What are your thoughts on different adaptations of films? Have you ever found yourself in Tolkien and Lewis’ shoes?
So I wasn’t able to buy Tolkien’s Oxford house (though not for lack of desire), but as it turns out, I may one day still be able to stay somewhere that Tolkien hung out. With CS Lewis and Robert Harvard and all of the other Inklings.
The famous Eagle and Child pub is getting an upgrade, which means there will now be seven rooms inside. (Read more here.)
How much will these rooms be? Maybe a bit too expensive. But that’s okay. A girl can dream, right?
Have you ever visited the Eagle and Child? Would you want to stay there?
I’m officially one step closer to reading something by all of the Inklings.
A few weeks ago, I started The Problem of Pain by CS Lewis because it has an appendix written by Robert Harvard. (Read more about that here.) Though he did publish many other things, all of them are in medical journals so I wouldn’t have as much appreciation for them as I would if it were written for someone outside of the field.
As it turns out, Lewis’ words were exactly what I needed to read. While I don’t agree with everything, I do agree with most. More importantly, though, much of it resonated deeply with where I am right now, and that’s what I was hoping for.
After Lewis discusses pain of all sorts and some theological musings, Robert Harvard has a very short appendix with some medical insight. It was certainly interesting, though shorter than anticipated. I had hoped for a bit more than a few pages, especially when the Kindle told me there was 89% left to the book. Evidently, the last 8% is copyright information, Lewis’ biography, and footnotes. Lots of footnotes.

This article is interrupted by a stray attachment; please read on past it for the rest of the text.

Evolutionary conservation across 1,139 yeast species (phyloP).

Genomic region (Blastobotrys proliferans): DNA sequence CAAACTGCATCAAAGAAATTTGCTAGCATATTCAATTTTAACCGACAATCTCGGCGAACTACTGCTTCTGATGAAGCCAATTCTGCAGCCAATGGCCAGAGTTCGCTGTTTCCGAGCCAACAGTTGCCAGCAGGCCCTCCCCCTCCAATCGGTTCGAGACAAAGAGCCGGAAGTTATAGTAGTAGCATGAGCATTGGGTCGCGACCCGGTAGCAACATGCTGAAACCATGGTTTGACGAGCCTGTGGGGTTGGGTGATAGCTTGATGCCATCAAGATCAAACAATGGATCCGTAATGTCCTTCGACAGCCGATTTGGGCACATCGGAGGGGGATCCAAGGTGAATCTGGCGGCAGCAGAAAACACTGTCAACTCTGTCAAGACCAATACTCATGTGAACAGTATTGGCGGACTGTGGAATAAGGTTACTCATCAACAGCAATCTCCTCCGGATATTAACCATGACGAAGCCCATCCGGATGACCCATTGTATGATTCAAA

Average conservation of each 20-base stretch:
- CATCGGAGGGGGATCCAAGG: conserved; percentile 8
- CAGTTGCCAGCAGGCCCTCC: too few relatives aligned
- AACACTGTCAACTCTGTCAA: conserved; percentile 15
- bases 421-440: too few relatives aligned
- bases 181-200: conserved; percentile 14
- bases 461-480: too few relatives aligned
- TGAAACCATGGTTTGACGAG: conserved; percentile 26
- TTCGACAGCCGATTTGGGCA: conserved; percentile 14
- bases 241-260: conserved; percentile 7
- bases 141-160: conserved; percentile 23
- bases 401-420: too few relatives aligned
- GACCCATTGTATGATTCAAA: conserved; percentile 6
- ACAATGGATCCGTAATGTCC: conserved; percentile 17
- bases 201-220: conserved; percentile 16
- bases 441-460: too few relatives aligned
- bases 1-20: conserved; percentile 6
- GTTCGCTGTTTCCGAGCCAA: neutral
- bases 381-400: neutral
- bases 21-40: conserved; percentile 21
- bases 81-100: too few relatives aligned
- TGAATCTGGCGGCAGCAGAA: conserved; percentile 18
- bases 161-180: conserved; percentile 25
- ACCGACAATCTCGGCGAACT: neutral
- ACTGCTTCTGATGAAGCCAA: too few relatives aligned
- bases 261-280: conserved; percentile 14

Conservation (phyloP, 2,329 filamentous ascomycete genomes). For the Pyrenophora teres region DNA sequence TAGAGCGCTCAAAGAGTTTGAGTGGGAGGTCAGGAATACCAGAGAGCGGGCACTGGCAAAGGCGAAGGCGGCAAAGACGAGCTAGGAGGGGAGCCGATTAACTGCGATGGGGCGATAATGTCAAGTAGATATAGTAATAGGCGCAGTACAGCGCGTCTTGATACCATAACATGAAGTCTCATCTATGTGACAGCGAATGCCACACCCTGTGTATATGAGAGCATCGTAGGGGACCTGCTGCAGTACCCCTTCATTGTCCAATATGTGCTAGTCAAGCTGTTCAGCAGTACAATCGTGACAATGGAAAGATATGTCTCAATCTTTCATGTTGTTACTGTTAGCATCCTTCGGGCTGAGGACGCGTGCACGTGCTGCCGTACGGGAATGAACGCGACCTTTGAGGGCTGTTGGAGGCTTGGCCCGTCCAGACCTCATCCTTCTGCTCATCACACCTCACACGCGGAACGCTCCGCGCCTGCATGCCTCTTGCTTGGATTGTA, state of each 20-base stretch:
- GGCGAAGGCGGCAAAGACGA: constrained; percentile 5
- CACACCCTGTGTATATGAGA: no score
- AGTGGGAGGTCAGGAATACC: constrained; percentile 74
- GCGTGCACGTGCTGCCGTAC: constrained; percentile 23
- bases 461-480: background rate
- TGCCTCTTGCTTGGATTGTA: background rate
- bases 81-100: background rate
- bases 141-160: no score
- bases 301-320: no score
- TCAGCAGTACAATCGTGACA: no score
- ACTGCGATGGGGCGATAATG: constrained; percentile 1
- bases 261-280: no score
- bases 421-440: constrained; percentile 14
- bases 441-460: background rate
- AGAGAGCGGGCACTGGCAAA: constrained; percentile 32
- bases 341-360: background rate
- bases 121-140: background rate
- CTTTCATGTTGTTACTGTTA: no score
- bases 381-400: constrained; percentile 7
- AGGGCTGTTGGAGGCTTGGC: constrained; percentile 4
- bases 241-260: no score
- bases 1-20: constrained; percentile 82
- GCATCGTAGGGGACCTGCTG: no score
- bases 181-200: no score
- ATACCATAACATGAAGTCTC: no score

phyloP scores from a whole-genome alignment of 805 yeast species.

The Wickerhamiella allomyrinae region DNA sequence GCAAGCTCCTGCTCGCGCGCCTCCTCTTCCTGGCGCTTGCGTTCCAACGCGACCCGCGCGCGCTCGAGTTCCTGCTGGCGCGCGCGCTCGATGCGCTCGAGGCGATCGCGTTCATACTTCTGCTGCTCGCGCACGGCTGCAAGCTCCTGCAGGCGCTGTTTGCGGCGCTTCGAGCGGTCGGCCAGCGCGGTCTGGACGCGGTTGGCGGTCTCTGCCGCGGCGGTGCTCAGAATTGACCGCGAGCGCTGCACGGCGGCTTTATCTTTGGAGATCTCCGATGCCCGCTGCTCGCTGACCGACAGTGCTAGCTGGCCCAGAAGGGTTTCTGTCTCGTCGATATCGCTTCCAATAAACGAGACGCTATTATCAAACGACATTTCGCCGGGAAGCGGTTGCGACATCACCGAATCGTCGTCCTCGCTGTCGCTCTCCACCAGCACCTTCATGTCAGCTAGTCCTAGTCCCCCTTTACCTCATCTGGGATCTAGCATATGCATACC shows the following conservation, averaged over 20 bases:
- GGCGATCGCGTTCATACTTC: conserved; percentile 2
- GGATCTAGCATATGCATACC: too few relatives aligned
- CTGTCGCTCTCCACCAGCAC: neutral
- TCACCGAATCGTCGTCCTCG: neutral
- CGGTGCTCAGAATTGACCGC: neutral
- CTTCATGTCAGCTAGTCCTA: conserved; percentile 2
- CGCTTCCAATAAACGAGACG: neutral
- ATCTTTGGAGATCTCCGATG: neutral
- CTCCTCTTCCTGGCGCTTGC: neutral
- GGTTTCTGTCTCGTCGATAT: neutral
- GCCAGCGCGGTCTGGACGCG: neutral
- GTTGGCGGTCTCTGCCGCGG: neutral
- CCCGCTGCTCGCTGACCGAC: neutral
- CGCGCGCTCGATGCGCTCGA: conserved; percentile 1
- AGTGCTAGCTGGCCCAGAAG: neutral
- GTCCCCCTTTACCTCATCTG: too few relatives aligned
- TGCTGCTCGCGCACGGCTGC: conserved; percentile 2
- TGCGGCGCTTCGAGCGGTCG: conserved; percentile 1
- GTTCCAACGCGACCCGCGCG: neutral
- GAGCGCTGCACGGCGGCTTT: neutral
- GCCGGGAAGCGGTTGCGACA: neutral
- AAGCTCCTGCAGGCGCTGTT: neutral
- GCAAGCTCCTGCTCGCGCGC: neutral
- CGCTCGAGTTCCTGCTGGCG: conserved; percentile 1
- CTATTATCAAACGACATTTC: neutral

So, while not the most insightful into Robert Harvard, it was still a great read. Now, time to move on to the next Inkling!
Tomorrow is one of my favorite days of the year: Tolkien Reading Day!
Part of me regrets not spending every spare moment of the week on a Lord of the Rings marathon, but part of me feels that what I’ve been doing with my free time is just as appropriate.
It’s been hard to peel myself away from Breath of the Wild. Whenever I have a spare moment (and my husband isn’t playing it), I’ve been exploring the vast landscape and basically doing all I can to save the world one quest at a time. (Fortunately, the times when my husband is playing mean that my writing doesn’t completely suffer.)
However, such fantasy would never exist without Tolkien’s influence. I happened across a Newsweek article that said as much. (Check out “How J.R.R. Tolkien Redefined Fantasy Stories” here.) Tolkien didn’t invent fantasy, but his works defined the genre. It simply wouldn’t be what it is today without him. Which means that the game that I’m playing would be nothing like it is without him.